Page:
There is huge news out of London that a 1998 paper establishing a link between autism and childhood vaccines was based on false data. However, this likely will not change the debate on the risks of vaccination and public health.
LONDON (AP) — The first study to link a childhood vaccine to autism was based on doctored information about the children involved, according to a new report on the widely discredited research.
The conclusions of the 1998 paper by Andrew Wakefield and colleagues was renounced by 10 of its 13 authors and later retracted by the medical journal Lancet, where it was published. Still, the suggestion the MMR shot was connected to autism spooked parents worldwide and immunization rates for measles, mumps and rubella have never fully recovered.
We come down on the side of vaccination for several reasons:
1. As incompetent, or as manipulative, as the government is, I don’t believe there is a conspiracy to give children autism by injecting them with vaccinations. A lot of people who are naturally suspicious do not believe this. There is reason to suspect the government of horrible things (the Tuskegee Syphilis study prime among them) but the science, not to mention the actual vaccines, have been analyzed throughout the world with no definitive link between autism and vaccinations.
2. Active agents are fewer in the vaccinations we give today than 100 years ago when Smallpox was the only vaccine. In an NPR Science Friday program today, Infectious disease researcher Paul Offit reported that 160 agents are active in the 14 vaccines given today versus over 200 for Smallpox. The current repeated shots actually introduce less into a baby’s system than the vaccines of 100 years ago, yet it’s only been recently that we have worried about the vaccines.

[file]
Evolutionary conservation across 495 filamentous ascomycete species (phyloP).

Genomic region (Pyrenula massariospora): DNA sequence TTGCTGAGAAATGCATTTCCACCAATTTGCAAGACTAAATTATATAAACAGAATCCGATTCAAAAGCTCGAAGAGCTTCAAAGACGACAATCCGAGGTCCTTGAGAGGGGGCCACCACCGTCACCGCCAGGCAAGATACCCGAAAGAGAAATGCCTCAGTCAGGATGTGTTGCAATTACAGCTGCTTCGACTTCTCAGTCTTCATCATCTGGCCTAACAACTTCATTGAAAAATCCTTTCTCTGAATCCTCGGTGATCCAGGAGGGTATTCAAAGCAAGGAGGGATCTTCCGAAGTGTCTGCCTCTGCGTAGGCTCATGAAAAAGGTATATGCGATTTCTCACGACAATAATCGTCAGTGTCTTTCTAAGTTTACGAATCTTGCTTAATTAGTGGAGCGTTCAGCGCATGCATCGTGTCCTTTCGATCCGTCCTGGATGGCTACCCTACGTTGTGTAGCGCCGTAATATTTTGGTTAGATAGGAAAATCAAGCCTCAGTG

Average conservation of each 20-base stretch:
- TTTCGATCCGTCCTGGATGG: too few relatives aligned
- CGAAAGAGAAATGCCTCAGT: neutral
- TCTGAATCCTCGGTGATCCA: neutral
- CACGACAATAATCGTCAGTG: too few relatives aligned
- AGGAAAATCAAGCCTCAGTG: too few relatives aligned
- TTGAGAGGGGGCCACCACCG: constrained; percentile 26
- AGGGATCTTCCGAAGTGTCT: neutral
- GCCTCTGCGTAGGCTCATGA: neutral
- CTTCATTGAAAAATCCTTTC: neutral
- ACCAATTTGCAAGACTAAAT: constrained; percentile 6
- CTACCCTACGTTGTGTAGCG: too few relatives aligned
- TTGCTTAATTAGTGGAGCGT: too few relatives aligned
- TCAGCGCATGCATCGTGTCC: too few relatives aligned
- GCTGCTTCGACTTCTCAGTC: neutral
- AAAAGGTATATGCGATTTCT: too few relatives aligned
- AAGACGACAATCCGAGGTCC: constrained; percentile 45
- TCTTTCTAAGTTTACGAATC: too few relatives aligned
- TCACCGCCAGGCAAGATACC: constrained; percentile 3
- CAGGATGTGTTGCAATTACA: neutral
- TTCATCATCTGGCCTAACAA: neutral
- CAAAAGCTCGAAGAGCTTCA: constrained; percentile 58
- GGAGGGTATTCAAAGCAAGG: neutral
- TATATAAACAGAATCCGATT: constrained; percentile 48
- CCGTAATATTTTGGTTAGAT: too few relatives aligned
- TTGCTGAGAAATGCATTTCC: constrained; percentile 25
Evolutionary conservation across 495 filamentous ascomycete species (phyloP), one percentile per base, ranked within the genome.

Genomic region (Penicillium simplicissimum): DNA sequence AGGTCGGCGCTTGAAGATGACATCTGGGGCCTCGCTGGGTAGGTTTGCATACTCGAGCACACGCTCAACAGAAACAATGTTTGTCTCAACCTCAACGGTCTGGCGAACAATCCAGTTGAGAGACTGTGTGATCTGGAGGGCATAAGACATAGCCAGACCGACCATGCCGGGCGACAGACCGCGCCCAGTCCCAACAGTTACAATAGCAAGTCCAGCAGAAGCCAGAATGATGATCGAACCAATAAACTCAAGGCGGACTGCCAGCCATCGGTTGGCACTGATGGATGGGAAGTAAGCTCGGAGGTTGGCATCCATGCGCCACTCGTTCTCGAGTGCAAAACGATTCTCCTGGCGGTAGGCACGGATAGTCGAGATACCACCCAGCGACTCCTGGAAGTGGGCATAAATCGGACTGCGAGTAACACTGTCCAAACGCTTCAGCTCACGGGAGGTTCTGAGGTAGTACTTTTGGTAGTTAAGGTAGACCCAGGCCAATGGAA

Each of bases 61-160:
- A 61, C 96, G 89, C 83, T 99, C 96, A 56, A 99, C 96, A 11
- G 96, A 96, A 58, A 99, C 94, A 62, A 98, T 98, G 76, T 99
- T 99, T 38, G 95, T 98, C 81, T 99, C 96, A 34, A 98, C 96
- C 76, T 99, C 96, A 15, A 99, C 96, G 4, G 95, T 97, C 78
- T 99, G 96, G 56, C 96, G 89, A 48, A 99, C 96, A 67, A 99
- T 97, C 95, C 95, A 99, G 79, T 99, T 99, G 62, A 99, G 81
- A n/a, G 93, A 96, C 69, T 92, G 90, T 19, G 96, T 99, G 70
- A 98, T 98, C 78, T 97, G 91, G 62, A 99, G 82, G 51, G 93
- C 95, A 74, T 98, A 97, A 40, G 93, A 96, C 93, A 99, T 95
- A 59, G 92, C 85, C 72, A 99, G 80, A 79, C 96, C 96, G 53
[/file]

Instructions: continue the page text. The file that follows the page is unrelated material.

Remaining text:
3. Babies, small children, and adults can withstand the onslaught of germs and bacteria in vaccines, because they are a microscopic portion compared to the bacteria all around us every day from the moment we leave the womb . The human body is designed to function surrounded by dirt.
4. Most importantly, the real risk is actually not to the people who do not get vaccinated. They are relatively protected if the overwhelming majority of us do get vaccinated. The problem is for the weakest among us: babies who have not yet had shots, the old, immune deficient, and the few who are unlucky enough to get sick even though they had all their shots.
So even though my favorite days were not those I spent holding my two children down to get their shots, I’m glad we vaccinated our children and I do not believe there is a link between autism and childhood vaccinations.
It is true that vaccinations do have risks. You could die from a polio vaccine, or even from a flu shot. But the risks of the diseases that these vaccines were created to defend against is far worse. And that’s the biggest problem in this public health debate. The people who are most animated against vaccination are those who live in a disease-free world made safer by the vaccines. They do not know what it’s like to wonder every day whether your child might get mysteriously sick from drinking at fountain or swimming in a pool. Or start coughing at dinner and be dead in a week. Those were real risks just 50 years ago.
- Will autism fraud report be a vaccine booster? (seattletimes.nwsource.com)
- The “Elaborate Fraud” Linking Autism to Vaccines (blogher.com)